WarHorse Gaming applies for gaming licenses, plans to open casinos in Lincoln and Omaha
June 3, 2022
Dennis Lee, Chairman of the Nebraska Racing and Gaming Commission approved on Thursday of the fee structure for gaming licenses. His approval is the last step to allowing any casino operators to send applications to open up in the city.
Ho-Chunk Inc. subsidiary WarHorse Gaming with the Nebraska Horsemen’s Benevolent and Protective Association immediately take the opportunity on the same afternoon. They applied for licenses to operate a casino in Lincoln and Omaha, said Lynne McNally, executive vice president of the horsemen's group. They are the first and only applier on Thursday.
The filing happens 19 months after voters agreed to the operation of casino gaming at the horse racing tracks of the state. The filing is also three weeks after Governor Pete Ricketts signed the rules which the commission has approved since December last year. The Governor is known to have opposed the idea of casino gambling in the past.
Voters approved the language of fees in 2020. The fees also count for casino operator licenses costing $5 million where $1 million is paid on application time and the other $4 million is divided into $1 million per year for the duration of the license. The licenses are valid for 5 years.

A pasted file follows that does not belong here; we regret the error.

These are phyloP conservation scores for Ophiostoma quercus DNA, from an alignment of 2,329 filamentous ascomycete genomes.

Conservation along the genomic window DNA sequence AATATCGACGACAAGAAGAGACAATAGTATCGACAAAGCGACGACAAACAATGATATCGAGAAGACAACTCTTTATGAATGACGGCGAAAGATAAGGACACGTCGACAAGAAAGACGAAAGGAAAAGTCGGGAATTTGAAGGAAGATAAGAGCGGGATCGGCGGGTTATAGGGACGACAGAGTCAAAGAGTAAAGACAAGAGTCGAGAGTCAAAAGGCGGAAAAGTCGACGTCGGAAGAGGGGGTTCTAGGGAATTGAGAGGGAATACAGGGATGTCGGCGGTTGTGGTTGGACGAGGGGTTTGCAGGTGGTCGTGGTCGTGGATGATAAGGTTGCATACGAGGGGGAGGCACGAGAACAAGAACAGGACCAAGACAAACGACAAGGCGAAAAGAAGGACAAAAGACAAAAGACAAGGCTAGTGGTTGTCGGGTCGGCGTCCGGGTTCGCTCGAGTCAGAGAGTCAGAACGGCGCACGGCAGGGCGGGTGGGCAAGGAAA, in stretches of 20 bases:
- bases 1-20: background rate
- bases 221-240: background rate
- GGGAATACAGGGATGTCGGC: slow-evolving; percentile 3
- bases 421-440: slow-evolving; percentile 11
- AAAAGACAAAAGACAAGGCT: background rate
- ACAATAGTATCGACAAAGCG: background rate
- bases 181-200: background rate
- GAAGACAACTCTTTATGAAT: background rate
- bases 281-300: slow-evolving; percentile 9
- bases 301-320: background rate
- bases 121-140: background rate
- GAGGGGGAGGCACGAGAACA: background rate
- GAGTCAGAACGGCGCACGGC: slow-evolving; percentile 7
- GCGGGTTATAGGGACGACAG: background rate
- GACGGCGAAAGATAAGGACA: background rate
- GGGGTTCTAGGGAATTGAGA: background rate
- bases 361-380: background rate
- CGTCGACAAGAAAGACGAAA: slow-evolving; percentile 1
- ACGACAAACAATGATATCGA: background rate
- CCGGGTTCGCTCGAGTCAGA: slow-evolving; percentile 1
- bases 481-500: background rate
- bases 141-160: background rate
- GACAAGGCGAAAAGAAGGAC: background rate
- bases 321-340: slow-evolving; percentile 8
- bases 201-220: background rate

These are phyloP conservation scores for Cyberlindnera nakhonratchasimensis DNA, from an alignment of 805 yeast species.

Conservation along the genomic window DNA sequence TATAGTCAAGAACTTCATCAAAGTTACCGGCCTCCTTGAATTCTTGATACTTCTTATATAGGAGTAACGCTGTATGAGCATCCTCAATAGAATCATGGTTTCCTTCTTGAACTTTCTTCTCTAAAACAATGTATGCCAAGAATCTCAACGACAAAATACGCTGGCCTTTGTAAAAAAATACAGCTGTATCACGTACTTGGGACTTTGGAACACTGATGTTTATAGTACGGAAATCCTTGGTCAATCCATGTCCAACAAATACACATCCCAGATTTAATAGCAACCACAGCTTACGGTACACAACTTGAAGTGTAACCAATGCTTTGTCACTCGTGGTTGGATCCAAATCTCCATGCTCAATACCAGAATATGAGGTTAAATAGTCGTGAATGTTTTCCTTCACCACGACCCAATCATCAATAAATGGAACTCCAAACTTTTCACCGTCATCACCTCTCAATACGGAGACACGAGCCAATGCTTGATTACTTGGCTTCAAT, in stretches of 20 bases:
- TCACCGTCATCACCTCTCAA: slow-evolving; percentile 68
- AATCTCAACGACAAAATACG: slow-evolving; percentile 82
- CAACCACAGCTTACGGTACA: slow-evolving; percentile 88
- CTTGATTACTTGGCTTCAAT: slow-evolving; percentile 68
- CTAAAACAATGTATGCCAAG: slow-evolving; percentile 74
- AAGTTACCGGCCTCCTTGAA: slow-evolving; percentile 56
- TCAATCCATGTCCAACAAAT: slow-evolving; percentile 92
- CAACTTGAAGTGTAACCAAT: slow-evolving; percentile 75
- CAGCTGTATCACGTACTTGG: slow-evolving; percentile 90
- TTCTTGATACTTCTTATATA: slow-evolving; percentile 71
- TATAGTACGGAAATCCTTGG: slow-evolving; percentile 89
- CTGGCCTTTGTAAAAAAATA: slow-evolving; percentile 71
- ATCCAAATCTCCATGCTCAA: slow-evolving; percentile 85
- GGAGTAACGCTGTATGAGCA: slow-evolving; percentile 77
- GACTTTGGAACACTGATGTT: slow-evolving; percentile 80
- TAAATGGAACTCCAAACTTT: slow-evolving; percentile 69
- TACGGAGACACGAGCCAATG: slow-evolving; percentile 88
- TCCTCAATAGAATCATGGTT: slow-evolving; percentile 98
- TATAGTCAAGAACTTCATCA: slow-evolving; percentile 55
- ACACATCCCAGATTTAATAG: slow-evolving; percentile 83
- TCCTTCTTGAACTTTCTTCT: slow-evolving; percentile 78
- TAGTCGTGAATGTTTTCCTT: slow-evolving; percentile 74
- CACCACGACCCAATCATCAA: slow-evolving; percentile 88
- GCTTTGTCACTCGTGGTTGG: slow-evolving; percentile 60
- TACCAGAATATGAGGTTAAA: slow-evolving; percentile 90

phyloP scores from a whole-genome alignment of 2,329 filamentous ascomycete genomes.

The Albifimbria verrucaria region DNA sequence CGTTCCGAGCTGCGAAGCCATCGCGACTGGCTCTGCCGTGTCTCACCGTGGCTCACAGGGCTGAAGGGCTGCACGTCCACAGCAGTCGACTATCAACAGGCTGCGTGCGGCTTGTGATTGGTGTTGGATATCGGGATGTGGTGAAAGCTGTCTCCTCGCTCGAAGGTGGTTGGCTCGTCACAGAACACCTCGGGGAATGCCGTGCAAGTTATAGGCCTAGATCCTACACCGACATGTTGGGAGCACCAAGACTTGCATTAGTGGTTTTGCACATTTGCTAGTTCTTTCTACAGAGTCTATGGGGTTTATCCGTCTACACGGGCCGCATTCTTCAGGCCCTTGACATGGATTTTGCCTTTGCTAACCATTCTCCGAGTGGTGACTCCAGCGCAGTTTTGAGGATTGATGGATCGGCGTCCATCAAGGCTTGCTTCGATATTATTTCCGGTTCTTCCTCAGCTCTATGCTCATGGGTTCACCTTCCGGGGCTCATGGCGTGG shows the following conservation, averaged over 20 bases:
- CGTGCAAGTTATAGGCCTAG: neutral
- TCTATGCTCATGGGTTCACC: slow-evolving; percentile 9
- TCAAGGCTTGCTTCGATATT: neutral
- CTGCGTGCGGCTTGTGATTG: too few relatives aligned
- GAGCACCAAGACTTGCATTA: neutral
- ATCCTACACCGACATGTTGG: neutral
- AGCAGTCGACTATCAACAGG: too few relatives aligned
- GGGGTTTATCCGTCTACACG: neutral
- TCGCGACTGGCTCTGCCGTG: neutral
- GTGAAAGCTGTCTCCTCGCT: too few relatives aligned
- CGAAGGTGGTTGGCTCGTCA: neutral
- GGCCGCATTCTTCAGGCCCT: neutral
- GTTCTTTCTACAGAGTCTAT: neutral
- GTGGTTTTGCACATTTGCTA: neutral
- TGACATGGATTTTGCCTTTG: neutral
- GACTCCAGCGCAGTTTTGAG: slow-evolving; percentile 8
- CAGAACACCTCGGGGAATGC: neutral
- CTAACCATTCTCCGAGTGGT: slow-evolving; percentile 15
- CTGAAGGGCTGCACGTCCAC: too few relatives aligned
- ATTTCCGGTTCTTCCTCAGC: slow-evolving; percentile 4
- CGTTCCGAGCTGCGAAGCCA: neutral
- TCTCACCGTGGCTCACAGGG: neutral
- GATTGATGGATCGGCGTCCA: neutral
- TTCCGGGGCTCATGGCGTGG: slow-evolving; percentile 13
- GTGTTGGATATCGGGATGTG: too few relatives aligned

Tom Sage, executive director of the Racing and Gaming Commission said the fees approval is the next step in the startup process of casino gaming. "This is huge for our state," he said.
Sage said the application might be processed for 30 to 60 days. It will then have to be accessed and approved by the Racing and Gaming Commission.
The commission recognized that the application process is taking a lot of time and the potential casino operators have their hands tied and can not proceed without the license. Therefore, through Sage, casino operators can have provisional licenses during the application approval process. They are valid for 90 days.
The provisional licenses allow operators to start preparing for the casino including finding the financial source, equipment ordering, as well as starting the construction of the venue.
"The second we get the provisional licenses, we're going to break ground at both locations," said McNally. She said the groundbreaking ceremony is expected to happen in July for the Lincoln site.
Lincoln Race Course project will cost $220 million and is expected to complete in 18 to 24 months. The casino will have 1,200 gaming stations, a 196-room hotel, event space, a spa, as well as many restaurants.
The officials in Lincoln are not waiting for the construction and are opening a temporary casino floor. It will be located in a simulcast building around U.S. 77 and West Denton Road. It will open in summer with 300 slot machines available.
WarHorse plans to open a temporary casino as well in Omaha at Horsemen’s Park. But the facility can not hold 800 slot machines at least until 10 months after construction.
WarHorse is in need of more funding as well as looking to borrow $560 million for the construction of the casinos as well as the one in South Sioux City.